Women and Christianity: Lysistrata by Aristophanes Essay

Women and Christianity: Lysistrata by Aristophanes Essay

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Traditionally in ancient studies of various civilizations, women assume a submissive role as caretaker of the house and family. Generally, this trend continues throughout early organized society until around the time of sixty four A.D. with the rapid spread and judgment of the new religious dynamic of Christianity. The novel faith becomes notorious for the strong ties and companionship between members of the community as well as the appealing views of a compassionate deity and rewarding afterlife. These characteristics attracted women and impoverished peoples of Rome in particular. As the belief system caught on in the Empire many pagans and Emperors such as Nero rejected the faith and began to persecute these people for their beliefs. The cruel sufferings and deaths that Christians endured granted power to not only men of the religion, but also women for their dedication and bravery in declaring their religious beliefs. When analyzing the character of Lysistrata in Aristophanes’ play and Perpetua in the account of her martyrdom, significant differences can be seen in the two women’s leadership roles. While Lysistrata’s derived her authority from lust and manipulation, Perpetua’s authority stemmed from the Christian belief system. Furthermore, with the popularity of Christianity in ancient Rome, society viewed women as equal to men, spiritual leaders, modest and virtuous, and intelligent enough to make their own choices in life.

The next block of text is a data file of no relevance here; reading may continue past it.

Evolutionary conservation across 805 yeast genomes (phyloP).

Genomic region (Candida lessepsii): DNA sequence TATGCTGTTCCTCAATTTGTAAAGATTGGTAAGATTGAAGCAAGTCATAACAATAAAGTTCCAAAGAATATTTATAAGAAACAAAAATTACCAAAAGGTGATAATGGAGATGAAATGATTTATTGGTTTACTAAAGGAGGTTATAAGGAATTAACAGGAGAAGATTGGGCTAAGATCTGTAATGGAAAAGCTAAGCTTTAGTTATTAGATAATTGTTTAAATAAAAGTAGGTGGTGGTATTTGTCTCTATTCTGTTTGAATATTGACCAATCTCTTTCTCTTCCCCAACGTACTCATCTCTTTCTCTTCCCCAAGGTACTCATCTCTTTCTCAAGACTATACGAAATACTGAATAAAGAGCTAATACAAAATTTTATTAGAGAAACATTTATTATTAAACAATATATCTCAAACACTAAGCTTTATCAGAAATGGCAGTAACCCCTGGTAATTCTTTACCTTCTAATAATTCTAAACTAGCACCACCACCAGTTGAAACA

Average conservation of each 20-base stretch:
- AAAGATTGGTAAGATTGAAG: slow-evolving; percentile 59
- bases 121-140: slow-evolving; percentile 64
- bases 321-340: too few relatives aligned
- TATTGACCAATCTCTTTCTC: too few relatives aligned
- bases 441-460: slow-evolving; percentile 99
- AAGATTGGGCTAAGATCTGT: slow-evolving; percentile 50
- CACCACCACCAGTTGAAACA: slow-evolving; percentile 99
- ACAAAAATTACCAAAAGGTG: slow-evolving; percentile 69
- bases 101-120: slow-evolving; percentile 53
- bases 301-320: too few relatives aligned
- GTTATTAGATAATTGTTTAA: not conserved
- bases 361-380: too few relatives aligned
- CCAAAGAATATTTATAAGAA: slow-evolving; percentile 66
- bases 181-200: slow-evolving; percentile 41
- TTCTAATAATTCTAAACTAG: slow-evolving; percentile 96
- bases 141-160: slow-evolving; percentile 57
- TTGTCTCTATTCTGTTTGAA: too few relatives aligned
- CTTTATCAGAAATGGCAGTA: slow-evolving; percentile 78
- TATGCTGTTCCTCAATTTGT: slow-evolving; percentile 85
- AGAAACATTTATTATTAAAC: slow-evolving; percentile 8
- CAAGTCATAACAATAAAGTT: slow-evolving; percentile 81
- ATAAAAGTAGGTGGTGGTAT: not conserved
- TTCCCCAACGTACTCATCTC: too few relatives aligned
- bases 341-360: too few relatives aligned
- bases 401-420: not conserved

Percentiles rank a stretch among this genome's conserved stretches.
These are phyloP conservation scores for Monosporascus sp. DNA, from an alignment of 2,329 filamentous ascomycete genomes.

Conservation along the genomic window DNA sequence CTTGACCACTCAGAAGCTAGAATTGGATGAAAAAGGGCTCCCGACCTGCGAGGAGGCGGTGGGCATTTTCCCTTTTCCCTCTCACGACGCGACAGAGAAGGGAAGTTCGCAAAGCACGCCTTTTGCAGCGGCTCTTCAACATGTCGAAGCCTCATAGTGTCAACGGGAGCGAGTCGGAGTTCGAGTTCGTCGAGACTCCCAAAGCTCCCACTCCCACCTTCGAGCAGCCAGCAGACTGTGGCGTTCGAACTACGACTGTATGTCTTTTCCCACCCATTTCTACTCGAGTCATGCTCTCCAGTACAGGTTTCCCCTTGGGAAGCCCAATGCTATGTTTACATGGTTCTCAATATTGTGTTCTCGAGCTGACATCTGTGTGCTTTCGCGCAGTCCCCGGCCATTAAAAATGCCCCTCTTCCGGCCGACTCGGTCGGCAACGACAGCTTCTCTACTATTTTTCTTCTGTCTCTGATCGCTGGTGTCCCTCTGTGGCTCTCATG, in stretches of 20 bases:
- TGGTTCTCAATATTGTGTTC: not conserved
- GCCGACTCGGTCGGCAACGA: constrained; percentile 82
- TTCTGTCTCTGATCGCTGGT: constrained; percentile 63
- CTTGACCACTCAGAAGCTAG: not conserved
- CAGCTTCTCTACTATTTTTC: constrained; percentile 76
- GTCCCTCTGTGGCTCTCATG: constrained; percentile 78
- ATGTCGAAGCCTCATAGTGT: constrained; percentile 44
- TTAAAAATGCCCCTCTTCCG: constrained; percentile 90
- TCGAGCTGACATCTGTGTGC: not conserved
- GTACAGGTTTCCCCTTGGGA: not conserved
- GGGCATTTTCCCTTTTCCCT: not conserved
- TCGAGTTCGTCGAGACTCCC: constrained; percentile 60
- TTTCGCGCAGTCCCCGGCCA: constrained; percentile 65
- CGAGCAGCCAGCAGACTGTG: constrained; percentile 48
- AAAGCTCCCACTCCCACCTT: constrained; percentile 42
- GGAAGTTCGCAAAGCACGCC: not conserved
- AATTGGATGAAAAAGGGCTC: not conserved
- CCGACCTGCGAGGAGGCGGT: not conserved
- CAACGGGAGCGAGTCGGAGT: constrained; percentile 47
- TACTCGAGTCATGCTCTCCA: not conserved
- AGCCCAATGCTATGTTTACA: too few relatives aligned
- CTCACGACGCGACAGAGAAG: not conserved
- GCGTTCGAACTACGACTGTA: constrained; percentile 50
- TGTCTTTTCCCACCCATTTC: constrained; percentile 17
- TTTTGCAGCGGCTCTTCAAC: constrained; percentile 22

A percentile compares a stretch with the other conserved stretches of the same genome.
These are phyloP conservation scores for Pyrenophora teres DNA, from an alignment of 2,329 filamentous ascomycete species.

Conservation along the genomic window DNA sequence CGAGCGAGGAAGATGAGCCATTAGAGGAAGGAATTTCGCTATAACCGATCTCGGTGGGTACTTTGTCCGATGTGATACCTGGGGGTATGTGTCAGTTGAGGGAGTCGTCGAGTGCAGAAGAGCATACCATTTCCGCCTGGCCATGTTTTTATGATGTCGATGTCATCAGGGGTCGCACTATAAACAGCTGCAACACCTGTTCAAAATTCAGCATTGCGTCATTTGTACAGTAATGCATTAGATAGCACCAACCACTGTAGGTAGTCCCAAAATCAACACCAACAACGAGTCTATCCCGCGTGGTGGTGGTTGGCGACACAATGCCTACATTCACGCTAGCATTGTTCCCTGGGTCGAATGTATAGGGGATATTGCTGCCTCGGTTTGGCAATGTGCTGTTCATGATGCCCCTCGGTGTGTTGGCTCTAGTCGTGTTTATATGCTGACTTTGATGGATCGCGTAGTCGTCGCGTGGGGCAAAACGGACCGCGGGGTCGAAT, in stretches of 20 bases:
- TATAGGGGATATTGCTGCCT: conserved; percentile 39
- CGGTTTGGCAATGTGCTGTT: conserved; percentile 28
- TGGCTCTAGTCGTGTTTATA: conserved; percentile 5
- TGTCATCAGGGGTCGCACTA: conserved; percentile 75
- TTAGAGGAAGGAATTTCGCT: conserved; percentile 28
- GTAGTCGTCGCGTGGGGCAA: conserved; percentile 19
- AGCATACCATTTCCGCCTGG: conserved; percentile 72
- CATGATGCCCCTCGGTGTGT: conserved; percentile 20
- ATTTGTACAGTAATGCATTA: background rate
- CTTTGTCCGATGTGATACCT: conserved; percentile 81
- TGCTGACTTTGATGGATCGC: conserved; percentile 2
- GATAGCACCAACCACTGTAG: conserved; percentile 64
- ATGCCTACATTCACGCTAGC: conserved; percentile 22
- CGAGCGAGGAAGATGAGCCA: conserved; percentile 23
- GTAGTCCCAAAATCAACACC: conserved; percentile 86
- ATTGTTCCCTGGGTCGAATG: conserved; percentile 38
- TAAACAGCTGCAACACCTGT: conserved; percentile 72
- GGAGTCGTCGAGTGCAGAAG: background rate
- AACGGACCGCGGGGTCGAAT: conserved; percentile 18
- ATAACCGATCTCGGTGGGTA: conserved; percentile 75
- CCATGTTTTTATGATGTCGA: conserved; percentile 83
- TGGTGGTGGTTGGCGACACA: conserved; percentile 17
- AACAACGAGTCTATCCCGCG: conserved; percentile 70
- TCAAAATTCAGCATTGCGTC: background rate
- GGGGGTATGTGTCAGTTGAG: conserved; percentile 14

Aristophanes, the author of this play, creates this satiric comedy to make the point that women, though foolish, can prove to be manipulative as mothers and wives. Lysistrata, believing that women have a voice in politics, enters the play as the leader of Greek women, urging them to maintain peace in mai...

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...sts severely with the view of Christian women in the Roman Empire. The Greek play carries a very satirical connotation as a comedy that plays off of the weakness and pettiness of women of the era. The account of Perpetua’s death maintains a very somber and respectful tone that remains constant throughout all eight pages of the text. Perpetua’s masculine characteristics stand out as she models her dedication to religion, stubbornness, and physical endurance. The differences between the two texts highlight how Christianity influences the views of society to the benefit of women in such a short period of time.

Works Cited
Aristophanes. "Protesting War, Performing Satire." The Making of the West: Peoples and Cultures. By Katharine J. Lualdi. 4th ed. Vol. 1. Boston: Bedford/St. Martins, n.d. 75-82. Print.
"The Passion of Saints Perpetua and Felicitas." N.d. PDF file.

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